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Title: Sensitivity of transpiration to subsurface properties: Exploration with a 1-D model

Abstract

The amount of moisture transpired by vegetation is critically tied to the moisture supply accessible to the root zone. In a Mediterranean climate, integrated evapotranspiration (ET) is typically greater in the dry summer when there is an uninterrupted period of high insolation. We present a 1-D model to explore the subsurface factors that may sustain ET through the dry season. The model includes a stochastic parameterization of hydraulic conductivity, root water uptake efficiency, and hydraulic redistribution by plant roots. Model experiments vary the precipitation, the magnitude and seasonality of ET demand, as well as rooting profiles and rooting depths of the vegetation. The results show that the amount of subsurface moisture remaining at the end of the wet winter is determined by the competition among abundant precipitation input, fast infiltration, and winter ET demand. The weathered bedrock retains math formula of the winter rain and provides a substantial moisture reservoir that may sustain ET of deep-rooted (>8 m) trees through the dry season. A small negative feedback exists in the root zone, where the depletion of moisture by ET decreases hydraulic conductivity and enhances the retention of moisture. Hence, hydraulic redistribution by plant roots is impactful in a dry season,more » or with a less conductive subsurface. Suggestions for implementing the model in the CESM are discussed.« less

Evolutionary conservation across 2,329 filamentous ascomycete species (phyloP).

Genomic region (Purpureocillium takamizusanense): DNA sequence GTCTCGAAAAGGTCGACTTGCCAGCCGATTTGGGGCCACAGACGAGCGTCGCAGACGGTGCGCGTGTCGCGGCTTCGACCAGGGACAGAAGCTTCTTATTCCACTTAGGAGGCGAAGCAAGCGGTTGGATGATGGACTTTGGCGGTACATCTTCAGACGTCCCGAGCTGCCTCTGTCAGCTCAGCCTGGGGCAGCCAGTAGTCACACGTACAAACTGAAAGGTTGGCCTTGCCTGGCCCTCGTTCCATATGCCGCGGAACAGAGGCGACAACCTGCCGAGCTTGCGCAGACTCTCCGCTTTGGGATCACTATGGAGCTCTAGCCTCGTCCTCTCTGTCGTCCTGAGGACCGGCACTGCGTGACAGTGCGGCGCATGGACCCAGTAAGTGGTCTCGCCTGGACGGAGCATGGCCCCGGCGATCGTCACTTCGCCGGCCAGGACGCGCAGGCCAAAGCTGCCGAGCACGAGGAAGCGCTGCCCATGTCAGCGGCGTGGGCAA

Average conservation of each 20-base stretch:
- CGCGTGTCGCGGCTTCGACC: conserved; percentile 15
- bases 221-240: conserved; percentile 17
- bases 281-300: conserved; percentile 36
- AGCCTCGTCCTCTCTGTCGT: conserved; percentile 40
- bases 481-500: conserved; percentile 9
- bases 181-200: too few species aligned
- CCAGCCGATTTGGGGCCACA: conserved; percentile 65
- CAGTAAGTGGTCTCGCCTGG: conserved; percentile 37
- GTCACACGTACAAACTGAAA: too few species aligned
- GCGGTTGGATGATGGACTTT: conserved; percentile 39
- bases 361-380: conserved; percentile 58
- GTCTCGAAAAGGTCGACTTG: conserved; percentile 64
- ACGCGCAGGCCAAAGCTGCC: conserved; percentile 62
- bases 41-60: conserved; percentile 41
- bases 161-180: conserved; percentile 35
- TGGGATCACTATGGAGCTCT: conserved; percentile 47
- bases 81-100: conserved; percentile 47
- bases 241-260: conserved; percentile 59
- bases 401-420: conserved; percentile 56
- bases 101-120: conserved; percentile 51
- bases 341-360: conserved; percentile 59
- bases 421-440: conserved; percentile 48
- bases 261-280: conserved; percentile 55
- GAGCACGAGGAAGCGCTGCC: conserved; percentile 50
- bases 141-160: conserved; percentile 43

Authors:
ORCiD logo [1]; ORCiD logo [2]
  1. Univ. of California, Berkeley, CA (United States). Dept. of Earth and Planetary Science; Science and Technology Facilities Council (STFC), Rutherford Appleton Lab. (United Kingdom). Central Laser Facility
  2. Univ. of California, Berkeley, CA (United States). Dept. of Earth and Planetary Science
Publication Date:
Research Org.:
Univ. of California, Berkeley, CA (United States)
Sponsoring Org.:
USDOE Office of Science (SC)
OSTI Identifier:
1393555
Grant/Contract Number:
SC0010857; SC0014080
Resource Type: